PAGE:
by Rhys WIlliams, 2004.
was Kingsley who first pointed out the route to us.
To be honest, I felt uncomfortable. It was our first
week in Chamonix, on the Alpine Introduction course,
and none of us was fully confident yet in our own abilities.
It was a cold, damp September day, and there were clouds
rapidly approaching from the North. As we studied the
route, we were conscious of the Aiguilles looming over
us like wraiths. We hoped that Kingsley or one of the
Guides would be leading it, but he simply pointed out
the route, then promised to meet us again when we'd
finished. It was to be our first lead.
directions were simple enough. "It's a straightforward
route," he said, "with no real technical difficulties,
but the crux may cause you some problems." We followed
his gnarled, frost-bitten fingers as they indicated
how the route went straight initially, then kinked to
the right, leading to a full-on traverse just before
snaking back to the left again. "After that, a
little smear to the right," as King put it, "will
take you to the crux. Bon chance!"
swallowed hard and looked at my sister and climbing
partner, Siân. I felt my stomach churning and
thought I might throw up. I looked away and felt better
instantly. She really is quite unattractive.
vacillated for a while, but eventually I led off. Kingsley
had been right. Technically, it was no great shakes.
There were plenty of simple, obvious footholds, which
mitigated the lack of handholds. It quickly because
clear that balance would be the key to success on this
course, there was the problem common to the starting
point of many classic routes, especially in Chamonix:
hordes of tourists, all milling aimlessly around like
zombies on a day release programme. But they were soon
a distant memory as I led pitch after pitch. It was
one of those rare climbing days. I was in the zone.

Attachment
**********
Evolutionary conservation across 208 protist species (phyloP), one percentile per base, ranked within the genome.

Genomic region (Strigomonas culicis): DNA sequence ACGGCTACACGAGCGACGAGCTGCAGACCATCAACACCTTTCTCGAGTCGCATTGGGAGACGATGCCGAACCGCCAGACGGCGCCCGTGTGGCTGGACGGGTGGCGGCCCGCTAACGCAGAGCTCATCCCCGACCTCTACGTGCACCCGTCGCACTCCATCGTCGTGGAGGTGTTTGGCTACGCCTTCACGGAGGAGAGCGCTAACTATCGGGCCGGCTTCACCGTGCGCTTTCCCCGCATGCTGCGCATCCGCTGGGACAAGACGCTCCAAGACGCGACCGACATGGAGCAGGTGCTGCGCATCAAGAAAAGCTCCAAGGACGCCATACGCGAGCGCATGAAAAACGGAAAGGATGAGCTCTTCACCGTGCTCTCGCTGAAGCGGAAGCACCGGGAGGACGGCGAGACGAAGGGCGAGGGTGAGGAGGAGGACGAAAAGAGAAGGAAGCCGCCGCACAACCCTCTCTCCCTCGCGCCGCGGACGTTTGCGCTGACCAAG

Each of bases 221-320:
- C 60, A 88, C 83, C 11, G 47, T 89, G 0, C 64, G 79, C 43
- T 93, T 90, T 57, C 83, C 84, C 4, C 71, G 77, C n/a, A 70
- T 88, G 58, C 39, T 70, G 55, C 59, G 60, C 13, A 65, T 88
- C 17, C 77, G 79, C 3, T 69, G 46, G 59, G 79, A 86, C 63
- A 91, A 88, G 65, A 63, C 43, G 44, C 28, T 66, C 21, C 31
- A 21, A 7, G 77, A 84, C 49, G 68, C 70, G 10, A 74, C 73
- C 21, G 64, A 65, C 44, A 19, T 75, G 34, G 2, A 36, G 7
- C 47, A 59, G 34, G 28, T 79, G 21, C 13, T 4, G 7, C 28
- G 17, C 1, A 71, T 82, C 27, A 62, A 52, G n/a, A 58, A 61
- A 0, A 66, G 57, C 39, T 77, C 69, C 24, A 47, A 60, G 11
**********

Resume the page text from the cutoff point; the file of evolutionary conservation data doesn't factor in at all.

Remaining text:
I was flowing. Every movement seemed natural, inevitable.
Even the sun appeared, breaking briefly through the
clouds to warm both my body and my soul.
looked down and asked Siân if she wanted to take
over the lead, but she was happy to follow me. I cursed
under my breath. The crux was rapidly approaching. My
energy was flagging. Would she help? Would she take
some responsibility? Would she take over at the sharp
end? Ultimately, no. She did what she always does: she
smiled sweetly, showing her blackened, rotten teeth,
and simply said: "After you." It would be
up to me, after all.
looked once, saw the move to make and instantly plunged
forwards. I knew that any hesitation might be fatal.
It was only one movement, and I can't say it was pretty,
but it was effective. It was one of those moments where
brute force and ignorance will triumph over grace and
technique. And with one final effort I pushed myself
forwards, sweating, swearing, and shouting loudly.
pints of lager, please!"
took his pint in his withered, blackened hand and thanked
me. "You see?" he said. "Not that tricky
to find the Queen Vic, is it? Start from Place Jacques
Balmat, go straight onto Rue Joseph Vallot, kink right
just before the Brasserie l'M then traverse to Rue des
Moulins. The pub will be on your right."
are many great routes in Chamonix. This is one of the